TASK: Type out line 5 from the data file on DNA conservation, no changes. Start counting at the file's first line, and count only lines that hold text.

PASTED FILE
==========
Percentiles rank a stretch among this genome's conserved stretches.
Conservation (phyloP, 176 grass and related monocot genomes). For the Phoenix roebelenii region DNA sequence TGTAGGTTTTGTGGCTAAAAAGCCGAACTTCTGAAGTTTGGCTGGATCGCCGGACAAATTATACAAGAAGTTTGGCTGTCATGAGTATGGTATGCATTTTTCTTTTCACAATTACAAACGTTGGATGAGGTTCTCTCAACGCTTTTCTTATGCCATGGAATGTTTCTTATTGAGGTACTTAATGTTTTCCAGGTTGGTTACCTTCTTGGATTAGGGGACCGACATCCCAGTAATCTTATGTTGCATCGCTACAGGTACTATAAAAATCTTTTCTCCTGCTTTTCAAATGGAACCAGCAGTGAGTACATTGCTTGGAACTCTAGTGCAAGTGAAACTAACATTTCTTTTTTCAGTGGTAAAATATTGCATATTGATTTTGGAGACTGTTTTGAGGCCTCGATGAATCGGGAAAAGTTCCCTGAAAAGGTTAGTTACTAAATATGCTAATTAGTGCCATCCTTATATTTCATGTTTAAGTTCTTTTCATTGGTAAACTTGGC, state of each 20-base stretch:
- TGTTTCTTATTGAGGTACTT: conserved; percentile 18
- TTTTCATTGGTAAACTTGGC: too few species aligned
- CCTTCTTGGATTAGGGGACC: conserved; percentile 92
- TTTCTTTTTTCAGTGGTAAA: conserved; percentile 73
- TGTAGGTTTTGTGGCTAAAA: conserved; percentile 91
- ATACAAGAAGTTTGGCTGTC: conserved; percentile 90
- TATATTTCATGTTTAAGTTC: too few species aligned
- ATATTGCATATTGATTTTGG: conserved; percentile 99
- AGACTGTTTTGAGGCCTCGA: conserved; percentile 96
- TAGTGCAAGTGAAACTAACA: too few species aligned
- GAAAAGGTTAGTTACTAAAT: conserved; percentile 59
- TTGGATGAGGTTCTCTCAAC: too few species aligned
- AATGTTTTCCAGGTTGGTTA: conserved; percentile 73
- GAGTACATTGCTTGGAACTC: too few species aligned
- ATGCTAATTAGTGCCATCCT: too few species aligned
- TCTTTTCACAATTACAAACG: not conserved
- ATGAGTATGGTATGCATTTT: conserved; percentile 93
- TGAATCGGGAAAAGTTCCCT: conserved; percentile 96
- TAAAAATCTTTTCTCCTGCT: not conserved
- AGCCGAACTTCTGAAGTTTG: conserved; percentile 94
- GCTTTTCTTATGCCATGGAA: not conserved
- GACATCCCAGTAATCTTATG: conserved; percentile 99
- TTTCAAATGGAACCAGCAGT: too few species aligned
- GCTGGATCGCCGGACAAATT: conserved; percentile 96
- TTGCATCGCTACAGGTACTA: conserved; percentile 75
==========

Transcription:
- CCTTCTTGGATTAGGGGACC: conserved; percentile 92